Talks Tech #30: Fun with Feature Flags

Talks Tech #30: Fun with Feature Flags

Written by Desy Kristianti


Women Who Code Talks Tech 30     |     SpotifyiTunesGoogleYouTubeText

Desy Kristianti (she/her), Senior Frontend Engineer at Prolific, presents her talk entitled “Fun with (Feature) Flags.” She discusses what they are, why we would use them, and how we can implement them successfully within a company.

Why should we care about Feature Flags? When you release a change, you can be confident about it and accidentally introduce new bugs. Or you release a new feature, but the users don’t like it or don’t know how to use it. You could release a change, and something goes wrong, and you need to switch it off immediately or roll it back, but the rollback process isn’t easy or takes a long time. Feature Flags can help in these situations.

Feature Flags enable you to toggle features or functionality without deploying a code change. There is usually an admin or management page where you can see all of the Feature Flags, their status, and whether they are on or off. When you click on or toggle it to off, it will change immediately in the product. You don’t have to change anything in the code.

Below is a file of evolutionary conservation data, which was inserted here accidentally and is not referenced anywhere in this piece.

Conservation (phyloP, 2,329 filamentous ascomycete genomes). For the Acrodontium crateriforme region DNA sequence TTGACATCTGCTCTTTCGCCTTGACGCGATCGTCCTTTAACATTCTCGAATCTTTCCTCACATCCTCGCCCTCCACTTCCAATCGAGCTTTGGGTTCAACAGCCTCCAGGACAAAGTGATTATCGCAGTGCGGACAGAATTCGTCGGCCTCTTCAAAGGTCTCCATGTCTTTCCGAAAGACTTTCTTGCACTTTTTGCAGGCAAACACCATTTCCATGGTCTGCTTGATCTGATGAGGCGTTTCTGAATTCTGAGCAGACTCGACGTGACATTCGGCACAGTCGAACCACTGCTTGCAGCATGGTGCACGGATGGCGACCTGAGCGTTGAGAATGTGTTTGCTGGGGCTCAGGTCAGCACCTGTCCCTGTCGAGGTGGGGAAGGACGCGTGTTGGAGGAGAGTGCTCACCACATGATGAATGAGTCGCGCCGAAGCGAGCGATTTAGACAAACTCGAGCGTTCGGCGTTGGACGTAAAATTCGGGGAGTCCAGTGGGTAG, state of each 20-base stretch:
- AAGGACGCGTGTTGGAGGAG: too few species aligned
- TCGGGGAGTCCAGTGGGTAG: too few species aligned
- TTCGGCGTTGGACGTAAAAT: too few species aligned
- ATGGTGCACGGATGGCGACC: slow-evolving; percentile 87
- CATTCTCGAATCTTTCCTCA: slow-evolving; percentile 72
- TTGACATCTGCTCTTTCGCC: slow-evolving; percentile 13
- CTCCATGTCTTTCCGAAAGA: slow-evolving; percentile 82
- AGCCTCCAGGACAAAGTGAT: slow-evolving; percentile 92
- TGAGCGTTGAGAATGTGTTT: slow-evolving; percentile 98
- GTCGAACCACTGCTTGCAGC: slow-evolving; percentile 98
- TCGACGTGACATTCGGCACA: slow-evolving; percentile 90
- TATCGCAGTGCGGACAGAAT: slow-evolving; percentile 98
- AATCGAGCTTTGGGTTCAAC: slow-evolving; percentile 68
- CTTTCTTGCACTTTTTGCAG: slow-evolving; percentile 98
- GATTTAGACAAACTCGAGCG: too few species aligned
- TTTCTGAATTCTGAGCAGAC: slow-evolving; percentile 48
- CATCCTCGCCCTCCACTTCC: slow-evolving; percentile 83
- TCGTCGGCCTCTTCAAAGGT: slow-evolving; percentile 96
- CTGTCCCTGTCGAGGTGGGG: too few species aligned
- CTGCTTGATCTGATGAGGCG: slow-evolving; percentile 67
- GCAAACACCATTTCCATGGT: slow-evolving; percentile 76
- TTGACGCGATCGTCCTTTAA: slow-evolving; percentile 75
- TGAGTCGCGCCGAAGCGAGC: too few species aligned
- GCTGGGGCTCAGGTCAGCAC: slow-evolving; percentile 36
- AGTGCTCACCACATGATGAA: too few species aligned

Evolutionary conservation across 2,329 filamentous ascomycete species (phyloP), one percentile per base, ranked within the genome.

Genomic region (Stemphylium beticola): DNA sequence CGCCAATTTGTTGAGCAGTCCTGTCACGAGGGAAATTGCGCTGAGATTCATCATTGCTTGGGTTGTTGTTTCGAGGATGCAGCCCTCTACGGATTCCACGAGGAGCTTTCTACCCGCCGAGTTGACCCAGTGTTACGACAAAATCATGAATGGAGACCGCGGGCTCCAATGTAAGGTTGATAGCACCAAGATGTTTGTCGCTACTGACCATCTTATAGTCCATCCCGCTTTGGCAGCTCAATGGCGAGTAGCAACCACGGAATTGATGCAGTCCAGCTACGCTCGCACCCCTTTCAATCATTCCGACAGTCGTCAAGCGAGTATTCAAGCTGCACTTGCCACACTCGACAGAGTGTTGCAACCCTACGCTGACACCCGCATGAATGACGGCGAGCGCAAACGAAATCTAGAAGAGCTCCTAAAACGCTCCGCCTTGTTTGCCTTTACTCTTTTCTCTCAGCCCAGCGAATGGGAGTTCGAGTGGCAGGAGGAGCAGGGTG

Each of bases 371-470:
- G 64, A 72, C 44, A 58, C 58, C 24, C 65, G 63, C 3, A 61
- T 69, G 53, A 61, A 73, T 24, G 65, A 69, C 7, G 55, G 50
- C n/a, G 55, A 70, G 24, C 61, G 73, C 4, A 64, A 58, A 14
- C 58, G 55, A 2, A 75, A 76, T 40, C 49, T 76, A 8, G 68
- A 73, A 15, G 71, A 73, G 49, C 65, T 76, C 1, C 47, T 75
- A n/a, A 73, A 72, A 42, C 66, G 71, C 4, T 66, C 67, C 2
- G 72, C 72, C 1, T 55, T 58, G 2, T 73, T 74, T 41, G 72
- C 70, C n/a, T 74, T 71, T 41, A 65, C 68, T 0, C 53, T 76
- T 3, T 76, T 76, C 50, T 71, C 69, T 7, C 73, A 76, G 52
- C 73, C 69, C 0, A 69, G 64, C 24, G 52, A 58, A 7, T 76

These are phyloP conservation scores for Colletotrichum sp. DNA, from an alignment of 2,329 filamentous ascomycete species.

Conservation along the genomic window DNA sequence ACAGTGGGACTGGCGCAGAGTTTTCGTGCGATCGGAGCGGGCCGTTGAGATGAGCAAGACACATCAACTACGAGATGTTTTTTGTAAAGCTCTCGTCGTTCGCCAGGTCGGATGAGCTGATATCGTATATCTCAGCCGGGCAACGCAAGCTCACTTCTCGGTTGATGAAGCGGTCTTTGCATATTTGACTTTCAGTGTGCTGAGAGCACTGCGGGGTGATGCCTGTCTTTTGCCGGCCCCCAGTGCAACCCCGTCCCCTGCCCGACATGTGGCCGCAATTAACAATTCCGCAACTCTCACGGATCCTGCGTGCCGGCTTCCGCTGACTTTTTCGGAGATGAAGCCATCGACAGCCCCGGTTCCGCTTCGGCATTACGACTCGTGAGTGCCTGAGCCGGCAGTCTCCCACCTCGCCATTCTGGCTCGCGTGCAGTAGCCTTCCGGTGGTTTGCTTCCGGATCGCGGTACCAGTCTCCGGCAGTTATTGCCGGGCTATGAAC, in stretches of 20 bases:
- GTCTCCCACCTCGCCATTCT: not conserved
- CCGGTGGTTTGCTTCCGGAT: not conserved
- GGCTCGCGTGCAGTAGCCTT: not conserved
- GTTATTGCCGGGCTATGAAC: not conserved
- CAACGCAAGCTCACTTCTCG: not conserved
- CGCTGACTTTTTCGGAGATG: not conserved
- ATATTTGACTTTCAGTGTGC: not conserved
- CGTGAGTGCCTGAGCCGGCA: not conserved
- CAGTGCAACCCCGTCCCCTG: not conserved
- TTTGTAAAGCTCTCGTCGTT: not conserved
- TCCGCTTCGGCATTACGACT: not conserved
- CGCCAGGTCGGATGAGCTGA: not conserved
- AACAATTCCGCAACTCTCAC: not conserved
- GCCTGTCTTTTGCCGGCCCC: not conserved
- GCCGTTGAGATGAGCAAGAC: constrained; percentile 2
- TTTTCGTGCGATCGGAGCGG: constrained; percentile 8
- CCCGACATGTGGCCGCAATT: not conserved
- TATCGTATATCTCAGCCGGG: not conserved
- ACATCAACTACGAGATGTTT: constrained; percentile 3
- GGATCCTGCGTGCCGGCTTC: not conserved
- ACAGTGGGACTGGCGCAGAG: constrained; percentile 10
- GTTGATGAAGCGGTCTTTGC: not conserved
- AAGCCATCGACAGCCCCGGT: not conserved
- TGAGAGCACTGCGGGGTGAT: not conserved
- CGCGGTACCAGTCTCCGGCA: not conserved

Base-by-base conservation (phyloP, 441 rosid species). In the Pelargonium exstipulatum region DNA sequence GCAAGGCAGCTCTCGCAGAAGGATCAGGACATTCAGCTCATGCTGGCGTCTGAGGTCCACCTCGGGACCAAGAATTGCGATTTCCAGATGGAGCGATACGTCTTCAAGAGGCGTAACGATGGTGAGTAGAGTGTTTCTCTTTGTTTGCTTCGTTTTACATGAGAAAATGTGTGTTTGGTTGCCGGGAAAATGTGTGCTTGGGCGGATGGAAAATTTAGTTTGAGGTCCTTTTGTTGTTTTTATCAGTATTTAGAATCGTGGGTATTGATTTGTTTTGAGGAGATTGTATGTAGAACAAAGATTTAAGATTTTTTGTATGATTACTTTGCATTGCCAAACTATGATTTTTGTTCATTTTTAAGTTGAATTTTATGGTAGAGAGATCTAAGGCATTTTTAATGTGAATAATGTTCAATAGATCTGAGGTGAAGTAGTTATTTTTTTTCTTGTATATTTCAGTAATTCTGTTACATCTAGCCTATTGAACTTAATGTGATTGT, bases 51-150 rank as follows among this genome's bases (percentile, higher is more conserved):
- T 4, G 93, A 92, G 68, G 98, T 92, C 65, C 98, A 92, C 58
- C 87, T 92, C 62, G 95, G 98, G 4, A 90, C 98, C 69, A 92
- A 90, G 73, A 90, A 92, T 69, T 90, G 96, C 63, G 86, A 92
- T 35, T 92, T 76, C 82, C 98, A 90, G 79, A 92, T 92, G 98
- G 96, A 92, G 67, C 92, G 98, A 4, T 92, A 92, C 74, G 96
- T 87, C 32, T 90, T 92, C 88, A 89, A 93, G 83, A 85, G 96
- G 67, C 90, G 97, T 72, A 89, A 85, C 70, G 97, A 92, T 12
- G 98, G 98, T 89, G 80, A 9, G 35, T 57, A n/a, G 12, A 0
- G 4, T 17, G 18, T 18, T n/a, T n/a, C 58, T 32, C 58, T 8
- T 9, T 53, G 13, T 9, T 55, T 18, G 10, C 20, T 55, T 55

This is implemented when you develop the feature by wrapping the code inside the Feature Flag. An example will be rendering the new modal if flag ABC is enabled. Else, render the old modal. Feature Flags can have an on-and-off state, but they don’t always have to be Boolean. Suppose you needed three states to show the feature one way for users in America, another for users in Europe, and a third for everybody else. In that case, you could have three states on the Feature Flag, as well as for the on state, and then for the off state, where the feature doesn’t even show up. The Feature Flag can be a numeric flag, with each number corresponding to each variation.

You want to use these during the incremental rollout of a feature. When we roll out a new feature, we usually roll out to 10% or 15% of the users. We enable the Feature Flag for only 10% or 15% of the users and then wait a couple of days to see if there are any bugs, major issues, or major complaints. If not, we continue releasing 30%, 50%, and so on. If you need to roll back or turn it off, you can turn off the Feature Flag, and it will be gone.